Another favorite part of the day was exploring – especially because there was some-thing a little spooky about this Girl Scout Camp. In 1911, Dr. Phillip Brown opened the Arequipa Tuberculosis Sanitarium to treat women with Tuberculosis. This place was made available to just women since Dr. Brown felt they were more vulnerable - especially after the horrific 1906 Earthquake on San Francisco - due to working in shops, classrooms, offices and factories. This place was referred to “rest cure” since antibiotics weren’t discovered until the late 1940’s. The land was given to Dr. Brown by Philanthropist Henry Bothin who must have been a very generous man since his own home burned down in the earthquake. Although the patients lived inside, the goal for recovery was for them to be outside to breathe in as much fresh air as possible – referred to as living The Outdoor Life.

Although the Sanitarium was closed in 1957, there was still equipment in the building and it hadn’t been changed much. I remember we discovered records and other papers in piles along with old pictures. A musty smell hung in the air as we wondered if the ghost story was true? There were reports of a ghostly figure of a nurse pushing a cart in the hallways, and standing in the old building made it seem true although we never saw it. Since we didn’t really understand fully what this place was all about, it added to the mystique and we were drawn in to learn more about the people who stayed there.

Dinner was followed by a rambunctious evening with s’mores or banana boats (delicious – put two halves of banana cut length-wise into a piece of foil and add some squares of milk chocolate and marshmallows, wrap it up and put it in the fire until the chocolate is melted and dive in with a spoon), skits and songs. I can still smell the smoke from the fire combined with the Oak and Eucalyptus trees as the orangy-red flames burned brightly with the occasional popping sounds. As we closed the circle with the traditional ceremony, we wandered back to our tents but conked out earlier than the night before since it has been a wonderful and busy day.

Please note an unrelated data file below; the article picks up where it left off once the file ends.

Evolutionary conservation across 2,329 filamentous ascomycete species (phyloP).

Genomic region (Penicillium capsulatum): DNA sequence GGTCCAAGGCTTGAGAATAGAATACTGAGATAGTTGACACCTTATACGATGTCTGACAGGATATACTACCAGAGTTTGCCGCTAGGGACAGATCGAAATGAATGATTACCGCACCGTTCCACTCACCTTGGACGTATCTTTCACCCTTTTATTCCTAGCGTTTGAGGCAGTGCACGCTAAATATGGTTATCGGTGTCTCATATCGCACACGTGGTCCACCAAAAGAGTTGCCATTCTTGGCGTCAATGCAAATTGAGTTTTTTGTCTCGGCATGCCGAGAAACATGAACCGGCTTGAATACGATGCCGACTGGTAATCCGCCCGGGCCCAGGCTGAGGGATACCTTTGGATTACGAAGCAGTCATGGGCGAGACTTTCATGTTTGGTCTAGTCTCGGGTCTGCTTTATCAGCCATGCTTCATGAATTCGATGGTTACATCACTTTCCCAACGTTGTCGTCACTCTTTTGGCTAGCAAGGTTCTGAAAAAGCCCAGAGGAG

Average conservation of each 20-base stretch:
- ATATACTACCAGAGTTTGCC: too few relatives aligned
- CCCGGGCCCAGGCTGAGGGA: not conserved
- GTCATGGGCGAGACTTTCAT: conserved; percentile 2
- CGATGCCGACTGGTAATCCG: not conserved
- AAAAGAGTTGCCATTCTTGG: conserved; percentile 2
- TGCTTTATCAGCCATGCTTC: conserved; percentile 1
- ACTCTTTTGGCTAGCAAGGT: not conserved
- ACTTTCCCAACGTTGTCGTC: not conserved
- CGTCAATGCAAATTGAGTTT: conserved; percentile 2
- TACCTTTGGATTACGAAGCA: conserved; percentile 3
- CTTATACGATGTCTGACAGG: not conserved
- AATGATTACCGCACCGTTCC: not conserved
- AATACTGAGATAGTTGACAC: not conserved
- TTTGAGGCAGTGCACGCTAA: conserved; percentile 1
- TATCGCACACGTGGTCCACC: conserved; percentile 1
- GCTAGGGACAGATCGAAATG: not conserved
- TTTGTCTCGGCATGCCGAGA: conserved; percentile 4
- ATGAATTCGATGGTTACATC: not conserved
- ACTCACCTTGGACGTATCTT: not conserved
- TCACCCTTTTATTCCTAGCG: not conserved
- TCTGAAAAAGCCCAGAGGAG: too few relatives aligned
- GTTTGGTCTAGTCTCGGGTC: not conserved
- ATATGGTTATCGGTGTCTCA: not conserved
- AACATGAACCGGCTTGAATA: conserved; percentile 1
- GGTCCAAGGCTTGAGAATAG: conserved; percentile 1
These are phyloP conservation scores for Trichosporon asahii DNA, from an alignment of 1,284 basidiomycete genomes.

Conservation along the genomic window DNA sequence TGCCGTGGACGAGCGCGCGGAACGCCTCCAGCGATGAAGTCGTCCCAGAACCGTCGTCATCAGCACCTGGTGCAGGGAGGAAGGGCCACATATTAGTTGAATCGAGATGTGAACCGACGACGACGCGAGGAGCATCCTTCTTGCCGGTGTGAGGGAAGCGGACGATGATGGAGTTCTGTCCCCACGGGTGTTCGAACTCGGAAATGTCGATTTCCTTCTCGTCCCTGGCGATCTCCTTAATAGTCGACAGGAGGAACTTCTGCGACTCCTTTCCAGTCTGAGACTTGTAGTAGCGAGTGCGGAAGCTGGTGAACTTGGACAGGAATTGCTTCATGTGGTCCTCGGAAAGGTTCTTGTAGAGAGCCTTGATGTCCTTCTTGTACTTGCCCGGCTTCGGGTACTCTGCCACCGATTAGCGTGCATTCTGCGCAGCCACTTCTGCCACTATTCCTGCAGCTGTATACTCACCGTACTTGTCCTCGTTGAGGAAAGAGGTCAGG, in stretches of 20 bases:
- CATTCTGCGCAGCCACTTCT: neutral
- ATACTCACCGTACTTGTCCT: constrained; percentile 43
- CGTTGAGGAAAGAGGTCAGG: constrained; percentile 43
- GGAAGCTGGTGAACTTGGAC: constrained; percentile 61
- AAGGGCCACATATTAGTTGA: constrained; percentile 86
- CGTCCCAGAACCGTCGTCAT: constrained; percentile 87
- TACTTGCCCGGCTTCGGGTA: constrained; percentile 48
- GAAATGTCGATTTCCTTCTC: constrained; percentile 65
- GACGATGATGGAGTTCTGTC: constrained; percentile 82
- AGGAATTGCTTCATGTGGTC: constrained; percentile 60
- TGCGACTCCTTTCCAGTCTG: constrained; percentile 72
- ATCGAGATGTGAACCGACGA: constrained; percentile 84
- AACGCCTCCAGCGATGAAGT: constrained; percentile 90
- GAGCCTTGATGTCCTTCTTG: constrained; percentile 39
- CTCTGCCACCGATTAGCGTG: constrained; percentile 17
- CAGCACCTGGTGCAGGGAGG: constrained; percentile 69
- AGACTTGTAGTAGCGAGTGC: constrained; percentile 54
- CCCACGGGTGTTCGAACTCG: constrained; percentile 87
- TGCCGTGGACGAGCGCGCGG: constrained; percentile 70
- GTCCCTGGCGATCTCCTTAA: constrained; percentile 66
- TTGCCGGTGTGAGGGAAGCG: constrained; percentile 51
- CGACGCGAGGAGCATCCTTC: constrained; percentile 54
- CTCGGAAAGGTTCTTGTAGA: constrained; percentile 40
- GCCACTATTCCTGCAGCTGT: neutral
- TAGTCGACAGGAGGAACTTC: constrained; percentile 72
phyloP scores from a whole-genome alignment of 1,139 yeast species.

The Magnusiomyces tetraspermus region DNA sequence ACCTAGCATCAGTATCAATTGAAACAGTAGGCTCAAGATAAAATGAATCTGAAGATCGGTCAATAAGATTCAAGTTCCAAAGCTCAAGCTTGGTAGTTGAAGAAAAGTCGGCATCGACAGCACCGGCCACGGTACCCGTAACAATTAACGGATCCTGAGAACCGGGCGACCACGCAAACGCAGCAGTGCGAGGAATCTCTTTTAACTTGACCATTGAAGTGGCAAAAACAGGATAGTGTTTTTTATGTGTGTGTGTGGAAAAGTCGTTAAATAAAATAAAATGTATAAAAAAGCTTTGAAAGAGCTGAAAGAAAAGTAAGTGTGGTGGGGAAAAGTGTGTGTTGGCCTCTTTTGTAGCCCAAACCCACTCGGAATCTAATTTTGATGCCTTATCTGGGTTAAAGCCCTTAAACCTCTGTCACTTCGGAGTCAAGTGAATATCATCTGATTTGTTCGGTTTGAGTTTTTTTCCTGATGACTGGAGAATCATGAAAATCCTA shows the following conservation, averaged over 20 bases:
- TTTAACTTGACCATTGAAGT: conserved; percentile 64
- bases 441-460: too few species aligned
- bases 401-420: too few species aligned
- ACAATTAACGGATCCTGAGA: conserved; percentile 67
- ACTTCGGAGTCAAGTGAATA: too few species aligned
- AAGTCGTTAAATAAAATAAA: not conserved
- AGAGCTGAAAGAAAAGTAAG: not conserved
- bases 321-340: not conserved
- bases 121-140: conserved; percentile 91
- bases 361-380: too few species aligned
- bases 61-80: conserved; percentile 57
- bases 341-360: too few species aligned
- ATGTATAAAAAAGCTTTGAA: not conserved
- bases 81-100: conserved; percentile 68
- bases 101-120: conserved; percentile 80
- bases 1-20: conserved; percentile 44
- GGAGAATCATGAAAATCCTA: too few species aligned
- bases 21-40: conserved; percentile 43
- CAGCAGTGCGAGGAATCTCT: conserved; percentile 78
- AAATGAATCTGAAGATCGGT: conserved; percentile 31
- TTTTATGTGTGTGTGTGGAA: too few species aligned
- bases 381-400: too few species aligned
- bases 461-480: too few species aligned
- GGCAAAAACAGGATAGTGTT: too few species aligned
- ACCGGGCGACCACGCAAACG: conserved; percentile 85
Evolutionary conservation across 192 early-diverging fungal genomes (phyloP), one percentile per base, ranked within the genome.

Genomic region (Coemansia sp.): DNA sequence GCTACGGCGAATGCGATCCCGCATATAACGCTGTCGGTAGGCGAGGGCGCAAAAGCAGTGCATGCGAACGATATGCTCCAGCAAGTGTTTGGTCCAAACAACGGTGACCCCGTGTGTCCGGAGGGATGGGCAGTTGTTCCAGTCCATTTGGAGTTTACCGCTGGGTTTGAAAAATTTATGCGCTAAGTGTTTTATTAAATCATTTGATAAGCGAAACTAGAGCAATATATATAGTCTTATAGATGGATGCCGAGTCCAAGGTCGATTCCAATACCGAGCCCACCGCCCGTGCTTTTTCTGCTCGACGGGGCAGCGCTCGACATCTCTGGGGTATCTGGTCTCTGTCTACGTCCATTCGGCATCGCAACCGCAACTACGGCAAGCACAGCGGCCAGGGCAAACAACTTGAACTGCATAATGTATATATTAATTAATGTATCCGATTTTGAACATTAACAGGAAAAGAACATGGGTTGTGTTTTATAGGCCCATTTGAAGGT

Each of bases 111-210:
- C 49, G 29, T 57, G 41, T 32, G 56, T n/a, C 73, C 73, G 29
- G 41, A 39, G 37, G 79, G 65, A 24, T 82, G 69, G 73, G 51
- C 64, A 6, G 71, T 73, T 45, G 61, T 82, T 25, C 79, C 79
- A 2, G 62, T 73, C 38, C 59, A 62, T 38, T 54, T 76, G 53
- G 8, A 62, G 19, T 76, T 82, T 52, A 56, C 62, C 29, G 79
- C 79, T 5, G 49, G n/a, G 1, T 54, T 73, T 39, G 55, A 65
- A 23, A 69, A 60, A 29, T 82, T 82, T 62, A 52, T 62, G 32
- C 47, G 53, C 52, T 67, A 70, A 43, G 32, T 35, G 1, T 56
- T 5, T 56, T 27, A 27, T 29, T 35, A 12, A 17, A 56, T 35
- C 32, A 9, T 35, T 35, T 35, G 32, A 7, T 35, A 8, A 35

The last day of our camp-out included breakfast, cleaning up and saying good-bye to new friends. At the flag ceremony, the whole weekend washed over me in a bittersweet way – it was so much fun…but it was over for now. I have wondered over the years why this weekend (and being a Girl Scout in general) was so meaningful to me. I have finally figured out it was for many reasons – the friendships, activities (different than what I did at school or home), camping/hiking (my family didn’t do these things), learning new skills /earning badges…and learning to be a resourceful person.

I was reminded recently that the Girl Scout theme in the early 1970’s was “Today’s Vision, Tomorrow’s World” and how this still is timely today. I will forever be grateful for being involved in Girl Scouts for many years and thrilled the organization is 106 years old (founded in 1912). I love the following quote because I do feel I was really part of something (far beyond the annual Junior Jamboree) – an incredible legacy that has been resilient over many decades and continues to be:

The work of today is the history of tomorrow and we are its makers.”
 Juliette Gordon Low, Girl Scout Founder